New tools for detecting occult monoclonal gammopathy, a cause of secondary osteoporosis

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ABSTRACTMost patients with multiple myeloma or other monoclonal gammopathies present with anemia, hypercalcemia, or renal insufficiency. However, osteoporosis may be the first sign. Measuring the concentration and ratio of free light chains in the serum can help detect monoclonal gammopathy and help to differentiate myeloma-related bone loss from other secondary forms of osteoporosis.


  • Minor back pain can be a symptom of spinal compression fracture.
  • Rapidly declining bone density or a low Z score on dual-energy x-ray absorptiometry suggests that osteoporosis is secondary to another condition.
  • The evidence to date supports the use of bone turnover markers in conjunction with density measurements to ascertain early on whether osteoporosis is responding to treatment, but the use of biochemical markers by themselves to screen for osteoporosis is not encouraged.
  • Standard tests may fail to detect myeloma in the presence of worsening bone density.
  • While serum and urine protein electrophoreses are still the standard screening tests for multiple myeloma, additional testing with serum free light chain analysis should be considered if the suspicion is high.



Sometimes, osteoporosis can be the presenting sign of a monoclonal gammopathy, which in some people may precede a diagnosis of multiple myeloma.1

In this article, we use two cases to illustrate the challenges of detecting monoclonal gammopathies as the cause of secondary osteoporosis. We also discuss the diagnostic limitations of current tests and the advantages of a newer test—measuring the serum levels of free light chains—in the workup of these patients.


A 55-year-old woman develops back pain after walking her dog, and the pain worsens despite treatment with a nonsteroidal anti-inflammatory drug for 1 week.

The patient has a history of well-controlled hypertension. She went through menopause 5 years ago, and about 2 years ago she was started on oral calcium and vitamin D for low bone density. At that time she complained of mild fatigue, which she attributed to working overtime and to lack of sleep.

Figure 1. Case 1. Plain film x-ray of the thoracic spine shows osteopenia of the spinal segments and a T10 wedge compression fracture (arrow).

On physical examination, her back in the area of T10 is tender to palpation, and plain radiography shows a compression deformity there (Figure 1). Over the past 2 years, her bone mineral density—ie, T scores on dual-energy x-ray absorptiometry (DXA)—has decreased 10% in the spine and 6% in the hip.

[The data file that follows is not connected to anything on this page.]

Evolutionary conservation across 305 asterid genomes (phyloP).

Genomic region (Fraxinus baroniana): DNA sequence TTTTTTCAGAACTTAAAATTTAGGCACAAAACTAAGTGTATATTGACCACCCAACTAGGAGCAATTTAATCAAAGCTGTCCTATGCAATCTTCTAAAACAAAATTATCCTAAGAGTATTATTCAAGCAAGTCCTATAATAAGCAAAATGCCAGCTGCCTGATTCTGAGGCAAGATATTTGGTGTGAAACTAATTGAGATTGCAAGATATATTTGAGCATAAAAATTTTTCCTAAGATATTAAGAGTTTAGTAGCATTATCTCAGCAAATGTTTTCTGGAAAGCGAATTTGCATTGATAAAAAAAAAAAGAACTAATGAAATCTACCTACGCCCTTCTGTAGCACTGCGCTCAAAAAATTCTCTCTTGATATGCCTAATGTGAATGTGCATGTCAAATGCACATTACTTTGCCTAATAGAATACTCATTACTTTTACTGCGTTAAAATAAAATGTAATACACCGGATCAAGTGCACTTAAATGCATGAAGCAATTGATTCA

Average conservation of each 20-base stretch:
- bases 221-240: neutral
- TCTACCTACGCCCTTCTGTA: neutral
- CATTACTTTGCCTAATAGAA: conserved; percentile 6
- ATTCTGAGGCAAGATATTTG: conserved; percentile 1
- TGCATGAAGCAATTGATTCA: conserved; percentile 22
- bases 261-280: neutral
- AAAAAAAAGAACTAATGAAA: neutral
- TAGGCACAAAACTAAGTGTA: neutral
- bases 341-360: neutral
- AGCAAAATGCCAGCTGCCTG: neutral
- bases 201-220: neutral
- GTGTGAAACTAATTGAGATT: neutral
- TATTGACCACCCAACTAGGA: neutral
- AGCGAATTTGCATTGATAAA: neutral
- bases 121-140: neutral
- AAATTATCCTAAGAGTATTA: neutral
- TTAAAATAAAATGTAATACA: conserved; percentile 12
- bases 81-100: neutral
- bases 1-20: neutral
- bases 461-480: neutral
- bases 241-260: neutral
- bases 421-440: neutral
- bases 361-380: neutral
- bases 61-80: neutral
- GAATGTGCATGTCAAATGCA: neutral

Laboratory data, other tests

  • Her white blood cell differential count is normal
  • Hemoglobin 11.8 g/dL (normal range 12–15)
  • Serum creatinine 1.0 mg/dL (0.5–1.4)
  • Calcium 8.2 mg/dL (8.0–10.0)
  • Albumin 4.5 g/dL (3.5–5.0)
  • Total protein 5.7 g/dL (6.0–8.4)
  • Serum and urine protein electrophoreses show no monoclonal spike (M-spike) or bands
  • Serum free kappa light chains 5,542 mg/L (normal range 3.3–19.4).

Based on the elevation of serum free kappa light chains, the patient undergoes bone marrow aspiration biopsy. Histologic analysis reveals plasmacytosis (60% of her marrow cells are plasma cells [normal is < 5%]) with kappa light chain restriction.

A complete x-ray survey of the skull and long bones reveals widespread lytic lesions, consistent with multiple myeloma.


An 88-year-old man sees his family doctor because of malaise and back pain. He was treated for bladder cancer several years ago. He is currently being treated for prostatic hyperplasia, hypertension, and arthritis. Spinal radiography shows a compression deformity at T12, for which he undergoes kyphoplasty.

His complete blood cell count, white blood cell differential count, and kidney and metabolic profiles are normal.

Urine protein electrophoresis is normal, but serum electrophoresis detects an M-spike. On DXA of the hip, his T score is −3.7 (normal ≥ −1.0), and his Z score is −2.4 (normal > −2.0); suspicion of a secondary cause may be raised with Z scores of −1.0 or −1.5. The level of urinary NTX (cross-linked N-telopeptide of type I collagen, a marker of bone turnover) is 190 nmol bone collagen equivalents/nmol creatinine (normal range for men < 75), indicating a high level of bone turnover.

A serum free light chain assay shows twice the normal concentration of kappa light chains. The patient is referred for hematologic study and undergoes bone marrrow aspiration biopsy, which shows an abnormally high number of monoclonal plasma cells.


The cases presented above illustrate several key clinical points:

  • Minor back pain can be a symptom of a spinal compression fracture.
  • Declining bone density should raise the suspicion of secondary osteoporosis, as should an abnormally low Z score.
  • Markers of bone turnover are commonly elevated in secondary osteoporosis.
  • Routine laboratory tests often fail to detect multiple myeloma.


Back pain is a very common complaint, and fortunately, most cases are due to benign causes. However, serious causes such as cancer, infection, and fractures must be considered. The topic has been reviewed in detail by Siemionow et al.2

Osteoporotic compression fractures are common in the elderly and are associated with loss of height. They can occur spontaneously or from minimal trauma. The workup can start with plain anteroposterior and lateral radiographs and routine laboratory tests, as in the patients described above. This information, as well as DXA testing, may provide clues that suggest that the osteoporosis is secondary to an underlying problem, or that a coexisting bone condition caused the fracture.

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